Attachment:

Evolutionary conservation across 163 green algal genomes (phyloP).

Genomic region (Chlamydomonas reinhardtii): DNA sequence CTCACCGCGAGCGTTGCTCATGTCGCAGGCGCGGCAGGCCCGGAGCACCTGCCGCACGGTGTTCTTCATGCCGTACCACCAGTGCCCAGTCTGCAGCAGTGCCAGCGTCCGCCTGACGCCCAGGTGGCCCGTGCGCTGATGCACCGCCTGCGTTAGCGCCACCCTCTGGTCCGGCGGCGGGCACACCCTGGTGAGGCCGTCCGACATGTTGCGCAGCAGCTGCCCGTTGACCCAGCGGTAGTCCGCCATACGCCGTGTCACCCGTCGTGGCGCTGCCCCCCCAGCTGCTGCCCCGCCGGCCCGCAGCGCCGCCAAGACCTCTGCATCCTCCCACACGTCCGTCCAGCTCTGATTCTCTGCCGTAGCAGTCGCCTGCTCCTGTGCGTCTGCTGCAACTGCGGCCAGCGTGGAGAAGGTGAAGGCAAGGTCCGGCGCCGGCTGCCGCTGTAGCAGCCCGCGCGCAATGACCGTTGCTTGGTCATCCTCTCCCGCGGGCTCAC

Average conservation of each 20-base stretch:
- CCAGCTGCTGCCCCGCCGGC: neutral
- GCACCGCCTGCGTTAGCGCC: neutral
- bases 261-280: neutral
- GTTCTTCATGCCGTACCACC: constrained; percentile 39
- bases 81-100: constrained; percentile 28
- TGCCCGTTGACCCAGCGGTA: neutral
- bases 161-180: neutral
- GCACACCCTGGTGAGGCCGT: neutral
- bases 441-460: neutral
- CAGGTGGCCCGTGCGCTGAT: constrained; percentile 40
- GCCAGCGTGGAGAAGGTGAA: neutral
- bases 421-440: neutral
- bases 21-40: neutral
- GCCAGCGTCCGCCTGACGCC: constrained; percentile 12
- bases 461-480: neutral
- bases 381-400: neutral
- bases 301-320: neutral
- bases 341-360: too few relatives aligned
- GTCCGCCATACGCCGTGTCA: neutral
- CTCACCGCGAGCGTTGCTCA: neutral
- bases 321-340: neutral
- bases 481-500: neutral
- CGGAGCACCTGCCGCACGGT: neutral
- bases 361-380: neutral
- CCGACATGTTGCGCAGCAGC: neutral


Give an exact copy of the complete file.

Evolutionary conservation across 163 green algal genomes (phyloP).

Genomic region (Chlamydomonas reinhardtii): DNA sequence CTCACCGCGAGCGTTGCTCATGTCGCAGGCGCGGCAGGCCCGGAGCACCTGCCGCACGGTGTTCTTCATGCCGTACCACCAGTGCCCAGTCTGCAGCAGTGCCAGCGTCCGCCTGACGCCCAGGTGGCCCGTGCGCTGATGCACCGCCTGCGTTAGCGCCACCCTCTGGTCCGGCGGCGGGCACACCCTGGTGAGGCCGTCCGACATGTTGCGCAGCAGCTGCCCGTTGACCCAGCGGTAGTCCGCCATACGCCGTGTCACCCGTCGTGGCGCTGCCCCCCCAGCTGCTGCCCCGCCGGCCCGCAGCGCCGCCAAGACCTCTGCATCCTCCCACACGTCCGTCCAGCTCTGATTCTCTGCCGTAGCAGTCGCCTGCTCCTGTGCGTCTGCTGCAACTGCGGCCAGCGTGGAGAAGGTGAAGGCAAGGTCCGGCGCCGGCTGCCGCTGTAGCAGCCCGCGCGCAATGACCGTTGCTTGGTCATCCTCTCCCGCGGGCTCAC

Average conservation of each 20-base stretch:
- CCAGCTGCTGCCCCGCCGGC: neutral
- GCACCGCCTGCGTTAGCGCC: neutral
- bases 261-280: neutral
- GTTCTTCATGCCGTACCACC: constrained; percentile 39
- bases 81-100: constrained; percentile 28
- TGCCCGTTGACCCAGCGGTA: neutral
- bases 161-180: neutral
- GCACACCCTGGTGAGGCCGT: neutral
- bases 441-460: neutral
- CAGGTGGCCCGTGCGCTGAT: constrained; percentile 40
- GCCAGCGTGGAGAAGGTGAA: neutral
- bases 421-440: neutral
- bases 21-40: neutral
- GCCAGCGTCCGCCTGACGCC: constrained; percentile 12
- bases 461-480: neutral
- bases 381-400: neutral
- bases 301-320: neutral
- bases 341-360: too few relatives aligned
- GTCCGCCATACGCCGTGTCA: neutral
- CTCACCGCGAGCGTTGCTCA: neutral
- bases 321-340: neutral
- bases 481-500: neutral
- CGGAGCACCTGCCGCACGGT: neutral
- bases 361-380: neutral
- CCGACATGTTGCGCAGCAGC: neutral